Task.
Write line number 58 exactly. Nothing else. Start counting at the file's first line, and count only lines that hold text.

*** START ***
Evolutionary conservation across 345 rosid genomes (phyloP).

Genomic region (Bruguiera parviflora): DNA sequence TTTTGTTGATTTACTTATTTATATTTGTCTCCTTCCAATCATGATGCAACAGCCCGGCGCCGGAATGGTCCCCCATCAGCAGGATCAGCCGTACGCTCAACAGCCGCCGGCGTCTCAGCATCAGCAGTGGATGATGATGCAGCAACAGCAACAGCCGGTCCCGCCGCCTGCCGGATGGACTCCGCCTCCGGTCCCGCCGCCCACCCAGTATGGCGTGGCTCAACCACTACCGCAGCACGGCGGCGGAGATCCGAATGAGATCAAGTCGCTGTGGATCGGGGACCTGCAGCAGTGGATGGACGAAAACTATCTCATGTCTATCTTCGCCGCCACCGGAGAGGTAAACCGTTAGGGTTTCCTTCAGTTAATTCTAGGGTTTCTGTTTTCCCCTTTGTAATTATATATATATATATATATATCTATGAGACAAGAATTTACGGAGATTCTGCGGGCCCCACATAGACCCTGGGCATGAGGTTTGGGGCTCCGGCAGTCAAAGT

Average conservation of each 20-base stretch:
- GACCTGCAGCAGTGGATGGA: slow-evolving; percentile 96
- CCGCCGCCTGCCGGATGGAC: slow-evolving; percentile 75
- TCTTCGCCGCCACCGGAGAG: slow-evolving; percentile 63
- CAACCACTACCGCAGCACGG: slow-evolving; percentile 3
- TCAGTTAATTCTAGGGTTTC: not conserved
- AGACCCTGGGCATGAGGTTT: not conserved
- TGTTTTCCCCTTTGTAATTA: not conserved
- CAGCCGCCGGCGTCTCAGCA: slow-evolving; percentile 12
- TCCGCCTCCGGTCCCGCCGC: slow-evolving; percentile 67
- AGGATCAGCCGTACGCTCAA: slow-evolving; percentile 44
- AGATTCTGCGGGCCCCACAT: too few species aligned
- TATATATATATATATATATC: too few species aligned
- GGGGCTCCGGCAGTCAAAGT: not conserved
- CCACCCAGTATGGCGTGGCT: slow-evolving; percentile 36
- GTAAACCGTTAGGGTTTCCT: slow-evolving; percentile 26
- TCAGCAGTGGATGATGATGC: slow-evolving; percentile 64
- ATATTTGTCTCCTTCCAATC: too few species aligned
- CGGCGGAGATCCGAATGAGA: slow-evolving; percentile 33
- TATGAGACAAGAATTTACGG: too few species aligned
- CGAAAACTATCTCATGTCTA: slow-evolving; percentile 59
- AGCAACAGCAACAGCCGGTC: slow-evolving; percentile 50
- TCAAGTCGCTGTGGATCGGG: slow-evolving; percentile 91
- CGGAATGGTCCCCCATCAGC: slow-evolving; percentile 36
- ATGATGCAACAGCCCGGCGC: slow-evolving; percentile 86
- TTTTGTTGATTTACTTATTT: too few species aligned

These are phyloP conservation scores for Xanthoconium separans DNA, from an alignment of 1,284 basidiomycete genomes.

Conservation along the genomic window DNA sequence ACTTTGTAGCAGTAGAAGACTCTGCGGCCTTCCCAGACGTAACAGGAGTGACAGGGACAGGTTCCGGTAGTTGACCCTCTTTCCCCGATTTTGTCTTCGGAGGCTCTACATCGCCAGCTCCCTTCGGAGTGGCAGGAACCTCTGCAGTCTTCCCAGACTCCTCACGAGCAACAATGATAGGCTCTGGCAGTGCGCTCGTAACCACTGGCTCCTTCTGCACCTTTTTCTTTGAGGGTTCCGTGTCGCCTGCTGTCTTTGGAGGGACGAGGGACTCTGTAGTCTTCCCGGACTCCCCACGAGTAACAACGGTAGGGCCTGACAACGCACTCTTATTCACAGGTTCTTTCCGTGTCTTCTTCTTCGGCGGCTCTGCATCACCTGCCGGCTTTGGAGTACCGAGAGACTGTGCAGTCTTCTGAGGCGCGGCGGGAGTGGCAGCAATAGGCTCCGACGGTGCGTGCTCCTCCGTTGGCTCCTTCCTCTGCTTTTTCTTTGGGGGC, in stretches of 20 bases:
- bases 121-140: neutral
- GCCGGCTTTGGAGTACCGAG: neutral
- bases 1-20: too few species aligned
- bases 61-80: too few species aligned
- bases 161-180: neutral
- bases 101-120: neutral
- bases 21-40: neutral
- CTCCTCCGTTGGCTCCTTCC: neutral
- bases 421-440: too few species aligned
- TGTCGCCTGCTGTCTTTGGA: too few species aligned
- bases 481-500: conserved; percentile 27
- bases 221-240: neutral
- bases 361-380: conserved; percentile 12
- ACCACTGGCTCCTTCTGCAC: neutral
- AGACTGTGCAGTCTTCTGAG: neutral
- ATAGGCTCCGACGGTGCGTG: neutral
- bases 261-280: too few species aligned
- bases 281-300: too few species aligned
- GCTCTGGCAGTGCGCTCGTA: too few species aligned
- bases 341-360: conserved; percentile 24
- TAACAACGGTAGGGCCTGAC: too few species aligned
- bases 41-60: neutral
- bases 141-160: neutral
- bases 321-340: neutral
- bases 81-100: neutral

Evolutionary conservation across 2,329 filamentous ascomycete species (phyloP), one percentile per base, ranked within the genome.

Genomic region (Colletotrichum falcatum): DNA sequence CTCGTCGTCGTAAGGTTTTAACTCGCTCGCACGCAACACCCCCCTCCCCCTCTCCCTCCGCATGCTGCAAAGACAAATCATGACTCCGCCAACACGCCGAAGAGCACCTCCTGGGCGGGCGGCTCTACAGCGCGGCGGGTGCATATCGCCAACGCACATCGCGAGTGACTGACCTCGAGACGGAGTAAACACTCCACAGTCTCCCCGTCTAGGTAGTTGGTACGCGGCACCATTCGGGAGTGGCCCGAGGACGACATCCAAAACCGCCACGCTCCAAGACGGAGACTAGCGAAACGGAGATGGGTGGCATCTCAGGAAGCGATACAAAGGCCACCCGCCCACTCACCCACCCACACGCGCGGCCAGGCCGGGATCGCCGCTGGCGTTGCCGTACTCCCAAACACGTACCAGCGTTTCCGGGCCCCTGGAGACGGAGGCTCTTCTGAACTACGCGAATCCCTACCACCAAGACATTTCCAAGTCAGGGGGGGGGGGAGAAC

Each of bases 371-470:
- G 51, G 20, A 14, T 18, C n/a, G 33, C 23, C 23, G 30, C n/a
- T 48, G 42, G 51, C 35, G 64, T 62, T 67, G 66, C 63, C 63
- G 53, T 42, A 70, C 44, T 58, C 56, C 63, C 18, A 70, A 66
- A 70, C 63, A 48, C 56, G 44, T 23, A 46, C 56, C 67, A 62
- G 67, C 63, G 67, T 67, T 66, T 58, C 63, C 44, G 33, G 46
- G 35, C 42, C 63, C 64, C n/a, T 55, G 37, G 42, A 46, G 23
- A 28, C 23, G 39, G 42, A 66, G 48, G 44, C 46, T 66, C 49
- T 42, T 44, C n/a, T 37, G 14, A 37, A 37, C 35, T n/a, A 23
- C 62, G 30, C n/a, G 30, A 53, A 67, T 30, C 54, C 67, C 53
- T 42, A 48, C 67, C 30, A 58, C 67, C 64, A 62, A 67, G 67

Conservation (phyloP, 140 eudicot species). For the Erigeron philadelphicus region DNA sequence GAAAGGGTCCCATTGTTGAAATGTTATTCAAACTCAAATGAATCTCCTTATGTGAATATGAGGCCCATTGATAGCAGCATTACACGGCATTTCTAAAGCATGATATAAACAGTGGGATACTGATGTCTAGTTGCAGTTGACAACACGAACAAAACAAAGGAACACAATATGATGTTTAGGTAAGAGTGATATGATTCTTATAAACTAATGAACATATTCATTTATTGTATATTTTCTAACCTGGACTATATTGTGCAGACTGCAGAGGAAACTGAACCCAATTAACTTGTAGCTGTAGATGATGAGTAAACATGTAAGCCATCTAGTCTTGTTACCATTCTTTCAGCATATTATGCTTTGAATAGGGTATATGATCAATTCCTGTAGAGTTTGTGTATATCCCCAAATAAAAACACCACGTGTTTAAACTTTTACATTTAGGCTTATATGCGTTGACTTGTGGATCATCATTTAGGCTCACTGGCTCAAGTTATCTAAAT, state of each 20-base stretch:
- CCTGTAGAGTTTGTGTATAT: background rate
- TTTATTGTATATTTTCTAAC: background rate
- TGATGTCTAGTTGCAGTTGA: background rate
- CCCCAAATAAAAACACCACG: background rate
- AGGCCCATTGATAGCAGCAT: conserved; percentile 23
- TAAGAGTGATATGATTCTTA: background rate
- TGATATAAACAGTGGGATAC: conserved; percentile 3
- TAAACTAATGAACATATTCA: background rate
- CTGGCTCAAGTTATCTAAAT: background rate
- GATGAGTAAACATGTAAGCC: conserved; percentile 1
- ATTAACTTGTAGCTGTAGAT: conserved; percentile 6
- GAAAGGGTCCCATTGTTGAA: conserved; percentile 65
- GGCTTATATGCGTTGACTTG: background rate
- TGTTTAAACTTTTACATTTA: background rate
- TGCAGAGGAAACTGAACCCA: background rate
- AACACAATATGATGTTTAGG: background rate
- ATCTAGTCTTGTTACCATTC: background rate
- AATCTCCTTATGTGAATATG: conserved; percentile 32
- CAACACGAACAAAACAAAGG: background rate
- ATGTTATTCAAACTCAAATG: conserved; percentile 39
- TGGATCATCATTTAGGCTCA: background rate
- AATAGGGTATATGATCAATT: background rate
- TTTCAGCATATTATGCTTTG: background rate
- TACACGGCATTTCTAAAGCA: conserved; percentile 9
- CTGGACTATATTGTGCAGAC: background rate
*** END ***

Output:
Each of bases 371-470: